Broad market trends have given some companies on the top-ten list a boost. Take, for example, the two banks on the list—number one Bank of America and number nine Citigroup. These companies had negative TSR of 58 percent and 43 percent respectively in 2011 and are clearly rebounding from that especially poor performance. But their 2012 performance is hardly a sign that these companies or the sector as a whole are now on the road to sustainable and attractive value creation.

Many other companies on the list, however, have clearly found a way to thrive in the current economic environment—often by leveraging global growth to fight the strong economic headwinds in their local markets. Take the example of the number two company on our list, Spanish retailer Inditex, the world’s top fashion retailer and owner of the Zara fashion brand. Between February 1 and October 31, 2012, Inditex’s sales increased 17 percent to €11.36 billion, and profits rose 28 percent to €1.66 billion. This growth was fueled by rapid global expansion: the company opened 360 new stores in 54 countries and began a global rollout of new online stores in 21 countries, including the all-important Chinese market. By increasing its exposure to economic growth in faster-growing emerging markets, Inditex has been able to create sustainable value (an average annual TSR since 2008 of 23 percent)—despite the fact that it isn’t growing in its Spanish home market, where the Eurozone debt crisis has caused high unemployment and steep cutbacks in consumer spending.

Similarly, number five Ambev continues to deliver top-ten TSR, despite the poor showing of the Brazilian equity market. Toyota, at number six, is the only Japanese company to make the TSR top-ten list each year since we began publishing it in 2010—in large part due to a recent turnaround that has allowed it to regain its position as the top global auto company in terms of sales. And number seven Volkswagen has leveraged its strong presence in the Asian market to counteract sluggish growth in its European base. The presence of such companies on our top-ten list suggests that at least some global companies are finding sustainable pathways to create value through growth.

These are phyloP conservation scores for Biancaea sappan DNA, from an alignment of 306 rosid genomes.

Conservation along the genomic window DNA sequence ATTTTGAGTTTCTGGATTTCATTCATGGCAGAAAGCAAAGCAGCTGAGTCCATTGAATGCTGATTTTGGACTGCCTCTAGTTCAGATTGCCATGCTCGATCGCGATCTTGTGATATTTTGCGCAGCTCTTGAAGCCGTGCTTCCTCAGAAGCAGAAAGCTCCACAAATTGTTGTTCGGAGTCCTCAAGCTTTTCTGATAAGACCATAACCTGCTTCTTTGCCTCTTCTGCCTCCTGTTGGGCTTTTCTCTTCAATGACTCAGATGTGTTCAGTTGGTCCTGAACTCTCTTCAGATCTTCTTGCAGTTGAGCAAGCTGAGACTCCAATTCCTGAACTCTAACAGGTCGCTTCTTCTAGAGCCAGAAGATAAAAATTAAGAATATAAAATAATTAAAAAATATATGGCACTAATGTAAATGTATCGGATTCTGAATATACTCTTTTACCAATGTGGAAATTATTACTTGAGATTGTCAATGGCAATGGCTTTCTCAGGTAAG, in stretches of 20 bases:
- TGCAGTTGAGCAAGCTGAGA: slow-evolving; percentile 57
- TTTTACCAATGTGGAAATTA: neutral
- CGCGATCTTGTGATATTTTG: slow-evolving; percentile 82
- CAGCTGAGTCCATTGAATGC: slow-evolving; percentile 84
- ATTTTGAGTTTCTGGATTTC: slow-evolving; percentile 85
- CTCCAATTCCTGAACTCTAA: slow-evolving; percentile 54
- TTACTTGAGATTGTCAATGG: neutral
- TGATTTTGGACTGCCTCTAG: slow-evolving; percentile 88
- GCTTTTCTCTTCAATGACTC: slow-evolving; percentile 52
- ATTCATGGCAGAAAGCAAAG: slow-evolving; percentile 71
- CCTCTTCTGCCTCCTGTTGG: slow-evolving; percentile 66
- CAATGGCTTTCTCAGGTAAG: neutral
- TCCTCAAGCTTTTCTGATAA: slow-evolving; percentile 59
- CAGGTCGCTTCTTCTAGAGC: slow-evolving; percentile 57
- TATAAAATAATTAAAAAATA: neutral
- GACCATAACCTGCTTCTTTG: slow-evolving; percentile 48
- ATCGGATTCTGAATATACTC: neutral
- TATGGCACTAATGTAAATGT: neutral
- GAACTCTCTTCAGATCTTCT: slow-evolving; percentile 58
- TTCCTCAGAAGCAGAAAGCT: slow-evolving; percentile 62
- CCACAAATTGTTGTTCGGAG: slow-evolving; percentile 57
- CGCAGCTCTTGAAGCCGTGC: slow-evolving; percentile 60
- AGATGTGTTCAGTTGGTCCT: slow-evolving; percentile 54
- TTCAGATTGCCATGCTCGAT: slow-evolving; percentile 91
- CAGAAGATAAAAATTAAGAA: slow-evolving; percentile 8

A Broader Recovery?

When it comes to the comparative performance of the 37 industrial sectors that we studied, there are also some hopeful signs that global economic recovery is becoming more sustainable. (See Exhibit 3.) Sectors that include low-cost consumer-products companies (such as producers of personal goods and beverages) continued to do well in 2012, and hard-hit financial sectors such as insurance and banks enjoyed a rebound. But the relatively strong performance of traditional economic engines such as automobiles and parts, household goods and home construction, construction and materials, and general industrials suggests that a broader recovery may be under way.

Many of the underperforming companies in 2012 hailed from sectors such as utilities, electricity, and fixed-line telecommunications, which experienced value creation challenges in recent years, or from commodity-based sectors, including mining, oil and gas producers, and industrial metals and mining, which were unable to sustain their outsize returns.

Charting One’s Own Course

Again, it is important to be careful about drawing unequivocal conclusions from single-year TSR performance, which by itself is a poor indicator of sustainable long-term value creation. There is no guarantee that the countries, companies, or sectors at the top of this year’s list will be there next year. Among the questions that we will be tracking throughout the coming year are the following:

  • What does it take for a company to chart its own course to superior value creation, despite the specific circumstances of its industry or home market?
  • Is the success of companies such as Inditex a sign that global companies are finding a sustainable model for growth in the current economic environment?
  • What can we learn from those companies that have been the top value creators in the five-year period from 2008 through 2012—a period that started with the global downturn and ended with still-considerable economic uncertainty?

We will be exploring these and other questions in our 2013 Value Creators Report in September.

Signs of Sustainable Value Creation